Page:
Alabama is far from high profile on the issue but has its moments. As the Legislature began considering tough budget measures in April, early proposals included plans to plug corporate tax loopholes, with some of those proposals backed by the governor’s office.
State Finance Director David Perry said he will implement a rules change at the Department of Revenue, where current policy for S-corporations and partnerships allows filers to deduct from their state taxes the total federal income tax they pay rather than just the percentage that applies to Alabama business. Perry estimates the change will bring in $30 million a year.
But Perry told Business Alabama the administration is not willing to pursue more comprehensive loophole-plugging policies known as combined reporting. Combined reporting, which has been adopted by 22 states, is used to prevent national retail chains like Walmart and McDonald’s from using accounting schemes to evade paying their full share of state corporate income taxes.
House Minority Leader Craig Ford told the Birmingham News he planned to introduce legislation aimed at capturing revenue from big tax avoiders, though the specifics were not clear. He said 16 companies operating in Alabama each reported more than $1 billion in federal income, but paid no state income tax.
Perry said the legislative track record is that combined reporting statutes will fail in Alabama: “It’s too controversial in the business community and too big a fight in the Legislature.” However, he said he hopes to attack “one of the most egregious aspects of non-reporting” of corporate income—transfer pricing.
Transfer pricing is the tax avoidance scheme whereby a company “inflates its business expenses at its Alabama operations and there is a corresponding inflation of income from operations in states that do not have any corporate income tax, ” Perry said.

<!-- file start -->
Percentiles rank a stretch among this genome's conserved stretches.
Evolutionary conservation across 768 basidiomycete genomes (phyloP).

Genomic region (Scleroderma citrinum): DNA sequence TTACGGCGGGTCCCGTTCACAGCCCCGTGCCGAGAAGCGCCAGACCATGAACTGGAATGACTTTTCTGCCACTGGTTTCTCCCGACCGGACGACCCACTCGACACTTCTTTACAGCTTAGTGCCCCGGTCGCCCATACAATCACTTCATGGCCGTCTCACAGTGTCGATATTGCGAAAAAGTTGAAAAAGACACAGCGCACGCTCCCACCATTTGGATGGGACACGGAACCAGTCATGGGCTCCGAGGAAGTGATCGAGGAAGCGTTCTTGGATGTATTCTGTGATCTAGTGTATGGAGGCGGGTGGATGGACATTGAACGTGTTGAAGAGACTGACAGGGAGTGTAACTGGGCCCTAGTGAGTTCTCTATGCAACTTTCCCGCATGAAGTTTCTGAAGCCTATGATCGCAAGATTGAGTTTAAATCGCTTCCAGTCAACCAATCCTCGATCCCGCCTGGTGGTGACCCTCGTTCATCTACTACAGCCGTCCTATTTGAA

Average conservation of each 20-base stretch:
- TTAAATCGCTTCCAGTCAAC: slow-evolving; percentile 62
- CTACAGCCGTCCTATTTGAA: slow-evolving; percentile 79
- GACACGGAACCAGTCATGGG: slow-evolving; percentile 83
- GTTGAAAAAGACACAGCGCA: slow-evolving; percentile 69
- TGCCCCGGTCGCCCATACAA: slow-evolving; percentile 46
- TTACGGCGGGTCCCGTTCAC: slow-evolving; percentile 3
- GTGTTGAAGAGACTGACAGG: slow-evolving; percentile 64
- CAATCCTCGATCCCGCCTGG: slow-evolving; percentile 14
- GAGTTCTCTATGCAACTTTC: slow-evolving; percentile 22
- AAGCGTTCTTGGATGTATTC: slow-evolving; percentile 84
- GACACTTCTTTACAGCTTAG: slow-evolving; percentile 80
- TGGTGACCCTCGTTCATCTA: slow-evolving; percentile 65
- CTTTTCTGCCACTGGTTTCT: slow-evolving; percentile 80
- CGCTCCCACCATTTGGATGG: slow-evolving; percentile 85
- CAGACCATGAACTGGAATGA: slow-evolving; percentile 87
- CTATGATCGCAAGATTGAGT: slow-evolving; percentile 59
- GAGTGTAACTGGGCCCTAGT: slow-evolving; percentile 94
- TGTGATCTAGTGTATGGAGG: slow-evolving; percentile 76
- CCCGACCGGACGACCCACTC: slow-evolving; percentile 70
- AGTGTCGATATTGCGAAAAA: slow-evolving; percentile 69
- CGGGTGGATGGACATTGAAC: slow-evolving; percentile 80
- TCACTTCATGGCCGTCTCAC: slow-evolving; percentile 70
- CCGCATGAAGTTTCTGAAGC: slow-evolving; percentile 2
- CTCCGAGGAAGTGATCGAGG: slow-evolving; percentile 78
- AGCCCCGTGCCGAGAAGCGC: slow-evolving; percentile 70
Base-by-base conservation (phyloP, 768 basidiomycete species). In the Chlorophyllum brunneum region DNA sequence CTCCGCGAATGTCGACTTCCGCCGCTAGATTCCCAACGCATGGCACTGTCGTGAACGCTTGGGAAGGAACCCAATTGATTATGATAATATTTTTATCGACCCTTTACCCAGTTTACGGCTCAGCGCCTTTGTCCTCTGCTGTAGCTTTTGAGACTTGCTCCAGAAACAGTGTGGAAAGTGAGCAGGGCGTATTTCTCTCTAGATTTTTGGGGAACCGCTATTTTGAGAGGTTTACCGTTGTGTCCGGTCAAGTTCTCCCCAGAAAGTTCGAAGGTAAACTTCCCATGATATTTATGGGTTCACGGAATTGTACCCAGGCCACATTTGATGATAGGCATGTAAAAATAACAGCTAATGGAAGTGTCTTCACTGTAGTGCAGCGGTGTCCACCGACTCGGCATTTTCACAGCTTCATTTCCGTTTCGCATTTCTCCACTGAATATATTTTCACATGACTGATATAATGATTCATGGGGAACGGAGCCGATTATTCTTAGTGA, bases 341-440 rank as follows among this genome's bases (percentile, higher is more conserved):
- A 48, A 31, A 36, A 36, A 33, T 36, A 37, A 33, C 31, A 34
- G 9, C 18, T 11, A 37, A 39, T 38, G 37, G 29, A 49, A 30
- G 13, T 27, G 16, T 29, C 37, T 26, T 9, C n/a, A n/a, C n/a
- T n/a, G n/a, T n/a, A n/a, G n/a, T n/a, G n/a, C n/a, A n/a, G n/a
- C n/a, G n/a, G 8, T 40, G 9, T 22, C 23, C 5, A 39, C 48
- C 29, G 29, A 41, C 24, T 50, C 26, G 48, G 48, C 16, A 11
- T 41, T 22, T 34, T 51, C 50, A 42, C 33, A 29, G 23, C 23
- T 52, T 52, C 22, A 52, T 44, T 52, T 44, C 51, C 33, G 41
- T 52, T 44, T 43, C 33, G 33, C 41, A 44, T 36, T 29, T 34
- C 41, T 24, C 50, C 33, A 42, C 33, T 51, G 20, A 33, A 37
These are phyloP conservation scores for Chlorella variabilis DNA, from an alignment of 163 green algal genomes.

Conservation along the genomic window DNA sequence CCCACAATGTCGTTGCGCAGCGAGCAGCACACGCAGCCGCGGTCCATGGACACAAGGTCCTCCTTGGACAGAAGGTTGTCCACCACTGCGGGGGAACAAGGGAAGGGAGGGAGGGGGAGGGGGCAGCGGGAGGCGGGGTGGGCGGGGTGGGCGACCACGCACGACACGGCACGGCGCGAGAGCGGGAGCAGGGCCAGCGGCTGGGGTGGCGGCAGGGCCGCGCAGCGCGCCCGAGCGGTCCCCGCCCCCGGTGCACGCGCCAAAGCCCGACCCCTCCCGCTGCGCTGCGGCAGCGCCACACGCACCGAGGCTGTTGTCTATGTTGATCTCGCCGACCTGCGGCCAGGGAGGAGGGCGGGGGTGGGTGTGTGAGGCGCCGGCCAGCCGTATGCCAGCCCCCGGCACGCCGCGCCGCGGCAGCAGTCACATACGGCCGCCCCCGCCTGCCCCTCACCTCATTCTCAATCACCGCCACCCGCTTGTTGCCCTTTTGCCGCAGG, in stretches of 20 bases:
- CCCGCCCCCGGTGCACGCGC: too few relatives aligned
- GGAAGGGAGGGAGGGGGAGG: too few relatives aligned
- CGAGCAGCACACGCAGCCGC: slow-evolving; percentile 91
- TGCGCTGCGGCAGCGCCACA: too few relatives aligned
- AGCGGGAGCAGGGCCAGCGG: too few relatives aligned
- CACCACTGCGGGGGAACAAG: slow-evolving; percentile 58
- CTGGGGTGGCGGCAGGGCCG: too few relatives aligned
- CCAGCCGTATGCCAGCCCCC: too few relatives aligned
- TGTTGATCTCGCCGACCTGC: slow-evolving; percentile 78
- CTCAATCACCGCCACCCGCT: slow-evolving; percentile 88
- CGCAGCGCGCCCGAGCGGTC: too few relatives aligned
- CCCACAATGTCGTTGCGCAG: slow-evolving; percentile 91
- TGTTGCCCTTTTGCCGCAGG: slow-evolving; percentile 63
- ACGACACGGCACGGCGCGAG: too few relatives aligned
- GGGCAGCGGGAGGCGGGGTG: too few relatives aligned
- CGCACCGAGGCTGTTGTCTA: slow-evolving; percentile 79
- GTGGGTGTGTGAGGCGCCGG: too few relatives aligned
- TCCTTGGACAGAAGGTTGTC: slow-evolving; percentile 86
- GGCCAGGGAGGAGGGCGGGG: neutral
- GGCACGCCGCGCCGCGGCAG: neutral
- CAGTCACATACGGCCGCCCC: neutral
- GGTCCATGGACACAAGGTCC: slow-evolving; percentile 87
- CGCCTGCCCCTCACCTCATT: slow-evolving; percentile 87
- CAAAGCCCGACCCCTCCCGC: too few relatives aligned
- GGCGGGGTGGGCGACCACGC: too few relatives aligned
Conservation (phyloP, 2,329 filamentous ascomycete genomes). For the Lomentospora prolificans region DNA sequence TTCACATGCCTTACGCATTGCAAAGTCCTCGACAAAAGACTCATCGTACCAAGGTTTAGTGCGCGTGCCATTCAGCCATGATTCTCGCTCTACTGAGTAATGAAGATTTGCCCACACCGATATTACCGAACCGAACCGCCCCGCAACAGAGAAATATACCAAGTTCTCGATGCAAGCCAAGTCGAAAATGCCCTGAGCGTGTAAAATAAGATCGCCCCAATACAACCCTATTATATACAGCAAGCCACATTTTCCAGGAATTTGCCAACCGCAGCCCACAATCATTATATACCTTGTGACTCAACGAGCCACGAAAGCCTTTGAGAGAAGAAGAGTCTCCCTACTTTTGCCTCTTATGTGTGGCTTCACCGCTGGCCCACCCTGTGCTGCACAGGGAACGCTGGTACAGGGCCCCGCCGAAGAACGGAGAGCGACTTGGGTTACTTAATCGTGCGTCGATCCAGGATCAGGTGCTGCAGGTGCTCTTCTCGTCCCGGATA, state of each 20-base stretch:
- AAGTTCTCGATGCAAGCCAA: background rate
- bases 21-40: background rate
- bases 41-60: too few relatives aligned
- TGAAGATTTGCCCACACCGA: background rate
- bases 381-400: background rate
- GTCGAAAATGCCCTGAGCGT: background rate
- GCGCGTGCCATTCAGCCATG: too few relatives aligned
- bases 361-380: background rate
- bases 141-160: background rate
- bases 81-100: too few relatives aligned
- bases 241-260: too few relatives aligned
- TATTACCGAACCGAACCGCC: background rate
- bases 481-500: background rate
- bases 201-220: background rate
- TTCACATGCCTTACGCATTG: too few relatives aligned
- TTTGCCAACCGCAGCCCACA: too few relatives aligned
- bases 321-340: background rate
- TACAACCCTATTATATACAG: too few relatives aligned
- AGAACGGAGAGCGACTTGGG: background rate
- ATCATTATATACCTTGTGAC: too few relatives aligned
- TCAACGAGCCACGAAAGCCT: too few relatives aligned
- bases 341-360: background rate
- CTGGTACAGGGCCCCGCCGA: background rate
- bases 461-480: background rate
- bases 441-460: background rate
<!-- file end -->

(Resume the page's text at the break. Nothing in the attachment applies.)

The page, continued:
“Yes, there will opposition to that as well, ” he added. Like combined reporting measures that have failed in the past and unlike the S-corporation rule change, transfer pricing measures will require an act of the Legislature.
Income tax returns are protected as confidential, so the Alabama Department of Revenue won’t tell you which companies are not paying taxes, but they will tell you how many. Here is the department’s summary of the non-payment of corporate income tax, expressed in a variety of ways, for the most recent year for which data is available, 2008:
• Of the 24, 673 corporations doing business in Alabama, 67.23 percent paid no state income tax.
• Of the 9, 993 corporations doing business in Alabama that paid federal income taxes, 26.75 percent paid no state income taxes.
• Of the corporations doing business in Alabama that reported over $5 million in total income, 30.84 percent paid no state income tax.
• Of the corporations doing business in Alabama that reported over $10 million in total income, 30.18 percent paid no state income tax.
• Of the corporations doing business in Alabama that reported over $25 million in total income, 29.28 percent paid no state income tax.
• Of the 150 largest for-profit employers in Alabama who are subject to the corporate income tax, 38.67 percent paid no state income tax.
• Of the 150 largest for-profit employers in Alabama who are subject to the corporate income tax and reported income, 38.98 percent paid no state income tax.
• Of the 150 largest for-profit employers in Alabama who are subject to the corporate income tax and paid federal corporate income taxes, 29.28 percent paid no state income tax.
Occasionally the names of the tax avoiders do come out, when they fight the state revenue department in court and the information becomes part of the court record. In 2003, Exxon made $89 million in Alabama and paid no state income tax, one case reveals.
How do they do it? For the most part it’s a simple accounting shuffle for companies big enough to have widespread operations. The Alabama operations make payments to the parent company that are deducted from the Alabama income tax return, then the revenue is added back to the balance sheets of the Alabama operations as a non-taxable dividend from the parent company. Exxon deducted $418 million from Alabama income taxes in this way, which the revenuers call the add-back tactic.
The Administrative Law Division of the Alabama Department of Revenue has a collection of such cases that have been through the courts, including: $833 million in payments Lowe’s Inc. deducted to itself, reducing its Alabama income by $25 million; $500 million McDonald’s Corp. deducted in payments to itself, reducing its Alabama income by 55 percent; and over $200 million in royalty payments to itself Abercrombie & Fitch deducted, reducing its income by almost 90 percent.
Combined reporting statutes foil such schemes and the court battles that ensue, by applying a formula to the company’s nationwide revenue that reasonably expresses the percentage of income attributable to a single state.
By Chris McFadyen